Dr. Robert Pearl: 5 fears physicians have

In an op-ed for Forbes, Robert Pearl, MD, former CEO of Oakland, Calif.-based Permanente Medical Group, spoke with a number of physicians during his various conference appearances about the fears they have regarding their profession and the industry, and why they only share those concerns with other physicians.

"The industry's pulse is racing with fear. I've observed that in just the past 12 months, the once-mild anxieties of American doctors have transformed into clear and present phobias," Dr. Pearl writes.

Here are the five fears physicians expressed to him, according to Dr. Pearl:

1. The fear of being poor. While most physicians Dr. Pearl surveyed said they supported the industry's change to a value-based care payment model in theory, they are concerned about the real-life implications of such a change. One physician told him that initially, CMS' pay-for-performance reimbursement criteria sounded like a good idea. However, the initiative has resulted in finite funding, and the program is becoming cost-neutral instead of rewarding all physicians who improve.

"No matter how well we practice, 50 percent of us will be in the lower half," another physician told Dr. Pearl. "I figured that if we all improved, we'd all be rewarded. But by raising the bar every year, CMS guarantees there will always be losers. It's just another way to pay doctors less."

2. The fear of change. Providers who spoke with Dr. Pearl reportedly said the industry is not, and has never been, known for cost efficiency. However, many expressed concern that the new operating models being touted at national conferences may force physicians to work even longer hours, further straining their personal lives and families. While technology like EHRs were designed to aid physicians, one physician told Dr. Pearl all the EHR does is "slow [him] down," the report states.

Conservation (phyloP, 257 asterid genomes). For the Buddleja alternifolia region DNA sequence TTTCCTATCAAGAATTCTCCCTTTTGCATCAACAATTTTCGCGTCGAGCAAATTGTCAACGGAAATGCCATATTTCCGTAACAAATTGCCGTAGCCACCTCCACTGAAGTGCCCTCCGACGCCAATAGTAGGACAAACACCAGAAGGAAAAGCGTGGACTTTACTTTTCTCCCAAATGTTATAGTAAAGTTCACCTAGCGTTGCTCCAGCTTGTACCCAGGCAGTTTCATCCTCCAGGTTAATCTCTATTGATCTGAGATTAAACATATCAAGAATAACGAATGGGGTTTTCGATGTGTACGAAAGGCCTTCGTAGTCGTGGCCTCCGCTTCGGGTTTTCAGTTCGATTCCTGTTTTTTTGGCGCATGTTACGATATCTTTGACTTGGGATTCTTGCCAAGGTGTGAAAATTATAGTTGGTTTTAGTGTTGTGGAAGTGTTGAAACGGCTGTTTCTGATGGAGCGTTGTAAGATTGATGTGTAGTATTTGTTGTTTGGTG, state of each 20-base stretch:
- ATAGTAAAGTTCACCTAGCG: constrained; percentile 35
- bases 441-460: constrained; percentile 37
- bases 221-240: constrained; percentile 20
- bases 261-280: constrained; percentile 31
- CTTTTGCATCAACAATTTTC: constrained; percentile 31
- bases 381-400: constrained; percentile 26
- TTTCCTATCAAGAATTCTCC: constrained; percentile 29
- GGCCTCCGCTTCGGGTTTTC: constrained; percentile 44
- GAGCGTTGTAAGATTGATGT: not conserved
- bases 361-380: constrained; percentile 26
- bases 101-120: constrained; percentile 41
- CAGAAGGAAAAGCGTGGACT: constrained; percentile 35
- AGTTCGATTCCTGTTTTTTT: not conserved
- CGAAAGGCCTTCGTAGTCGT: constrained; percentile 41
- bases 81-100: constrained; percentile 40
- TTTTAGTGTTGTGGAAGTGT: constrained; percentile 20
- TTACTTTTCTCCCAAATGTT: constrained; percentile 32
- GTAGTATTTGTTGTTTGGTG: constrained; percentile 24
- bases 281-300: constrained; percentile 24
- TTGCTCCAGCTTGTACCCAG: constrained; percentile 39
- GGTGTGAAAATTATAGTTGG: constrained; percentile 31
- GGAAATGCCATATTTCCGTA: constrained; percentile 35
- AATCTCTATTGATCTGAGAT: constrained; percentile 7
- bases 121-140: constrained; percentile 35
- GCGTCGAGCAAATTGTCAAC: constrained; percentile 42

3. The fear of politics. Healthcare may be one of the top issues for voters during the 2018 midterm elections, but some physicians expressed concern that policies from both parties may not be in Americans' best interest — Republicans' mission to lower healthcare costs by stripping back insurance coverage would impede many patients' access to care, while the most vocal proponents of "Medicare for all" would reduce physician payments by at least 10 percent, according to Dr. Pearl. Since physicians typically spend at least half their reimbursement on office overhead, they would see a roughly 20 percent cut to their take-home pay.

4. The fear of being blamed. According to Dr. Pearl, many physicians he spoke with discussed the tendency to be inappropriately scapegoated for healthcare's skyrocketing costs. One surgeon reiterated that physicians have no control over pharmaceutical industry pricing or hospital billing procedures.

"Pharma companies raise their prices 1,000 percent for brand-name drugs and Congress does nothing. Hospitals can bill patients $1,000 or more for a CT scan that takes two minutes. If I say no to either, my patient will find another doctor," the surgeon said. "I'm not the reason healthcare costs are out of control, but I get all the blame."

5. The fear of failure. Failure is the No. 1 fear physicians have, according to Dr. Pearl, and the burden of avoiding failure hits before they even begin practicing medicine.

"As the pace and pressures of being a doctor increase each year, so do the fears of making a mistake. Doctors fret over errors all the time and worry their patients will be hurt by something they failed to do," Dr. Pearl writes, adding that those pressures result in growing rates of depression, burnout and suicide among physicians.

To access the full report, click here.

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